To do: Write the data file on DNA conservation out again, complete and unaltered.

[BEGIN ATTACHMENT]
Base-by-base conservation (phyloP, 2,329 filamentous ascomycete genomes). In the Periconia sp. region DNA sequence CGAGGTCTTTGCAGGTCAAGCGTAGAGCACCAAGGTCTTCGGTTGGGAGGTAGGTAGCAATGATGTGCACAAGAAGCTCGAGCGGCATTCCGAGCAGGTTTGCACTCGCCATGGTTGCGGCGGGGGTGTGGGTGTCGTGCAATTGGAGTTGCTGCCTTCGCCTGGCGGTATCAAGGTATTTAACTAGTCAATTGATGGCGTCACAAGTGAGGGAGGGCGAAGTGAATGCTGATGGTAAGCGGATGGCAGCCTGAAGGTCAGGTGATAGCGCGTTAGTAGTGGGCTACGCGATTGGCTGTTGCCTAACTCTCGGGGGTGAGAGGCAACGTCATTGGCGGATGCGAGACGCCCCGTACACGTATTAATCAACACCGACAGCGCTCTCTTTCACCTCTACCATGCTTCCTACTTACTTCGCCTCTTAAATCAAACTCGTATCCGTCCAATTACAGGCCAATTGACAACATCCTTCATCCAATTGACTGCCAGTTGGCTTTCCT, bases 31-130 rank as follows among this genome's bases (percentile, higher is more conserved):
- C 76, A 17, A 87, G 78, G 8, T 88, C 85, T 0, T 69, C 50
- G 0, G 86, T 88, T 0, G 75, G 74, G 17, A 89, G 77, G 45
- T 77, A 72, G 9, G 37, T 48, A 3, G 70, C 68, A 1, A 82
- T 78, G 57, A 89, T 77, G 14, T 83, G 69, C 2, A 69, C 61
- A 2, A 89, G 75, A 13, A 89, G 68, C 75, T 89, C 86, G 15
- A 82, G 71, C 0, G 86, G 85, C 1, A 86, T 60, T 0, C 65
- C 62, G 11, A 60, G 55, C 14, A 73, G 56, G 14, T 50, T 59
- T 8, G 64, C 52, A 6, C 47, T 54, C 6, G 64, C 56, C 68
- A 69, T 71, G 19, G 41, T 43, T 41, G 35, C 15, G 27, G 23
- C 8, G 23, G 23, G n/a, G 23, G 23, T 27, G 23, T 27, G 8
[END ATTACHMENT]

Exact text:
Base-by-base conservation (phyloP, 2,329 filamentous ascomycete genomes). In the Periconia sp. region DNA sequence CGAGGTCTTTGCAGGTCAAGCGTAGAGCACCAAGGTCTTCGGTTGGGAGGTAGGTAGCAATGATGTGCACAAGAAGCTCGAGCGGCATTCCGAGCAGGTTTGCACTCGCCATGGTTGCGGCGGGGGTGTGGGTGTCGTGCAATTGGAGTTGCTGCCTTCGCCTGGCGGTATCAAGGTATTTAACTAGTCAATTGATGGCGTCACAAGTGAGGGAGGGCGAAGTGAATGCTGATGGTAAGCGGATGGCAGCCTGAAGGTCAGGTGATAGCGCGTTAGTAGTGGGCTACGCGATTGGCTGTTGCCTAACTCTCGGGGGTGAGAGGCAACGTCATTGGCGGATGCGAGACGCCCCGTACACGTATTAATCAACACCGACAGCGCTCTCTTTCACCTCTACCATGCTTCCTACTTACTTCGCCTCTTAAATCAAACTCGTATCCGTCCAATTACAGGCCAATTGACAACATCCTTCATCCAATTGACTGCCAGTTGGCTTTCCT, bases 31-130 rank as follows among this genome's bases (percentile, higher is more conserved):
- C 76, A 17, A 87, G 78, G 8, T 88, C 85, T 0, T 69, C 50
- G 0, G 86, T 88, T 0, G 75, G 74, G 17, A 89, G 77, G 45
- T 77, A 72, G 9, G 37, T 48, A 3, G 70, C 68, A 1, A 82
- T 78, G 57, A 89, T 77, G 14, T 83, G 69, C 2, A 69, C 61
- A 2, A 89, G 75, A 13, A 89, G 68, C 75, T 89, C 86, G 15
- A 82, G 71, C 0, G 86, G 85, C 1, A 86, T 60, T 0, C 65
- C 62, G 11, A 60, G 55, C 14, A 73, G 56, G 14, T 50, T 59
- T 8, G 64, C 52, A 6, C 47, T 54, C 6, G 64, C 56, C 68
- A 69, T 71, G 19, G 41, T 43, T 41, G 35, C 15, G 27, G 23
- C 8, G 23, G 23, G n/a, G 23, G 23, T 27, G 23, T 27, G 8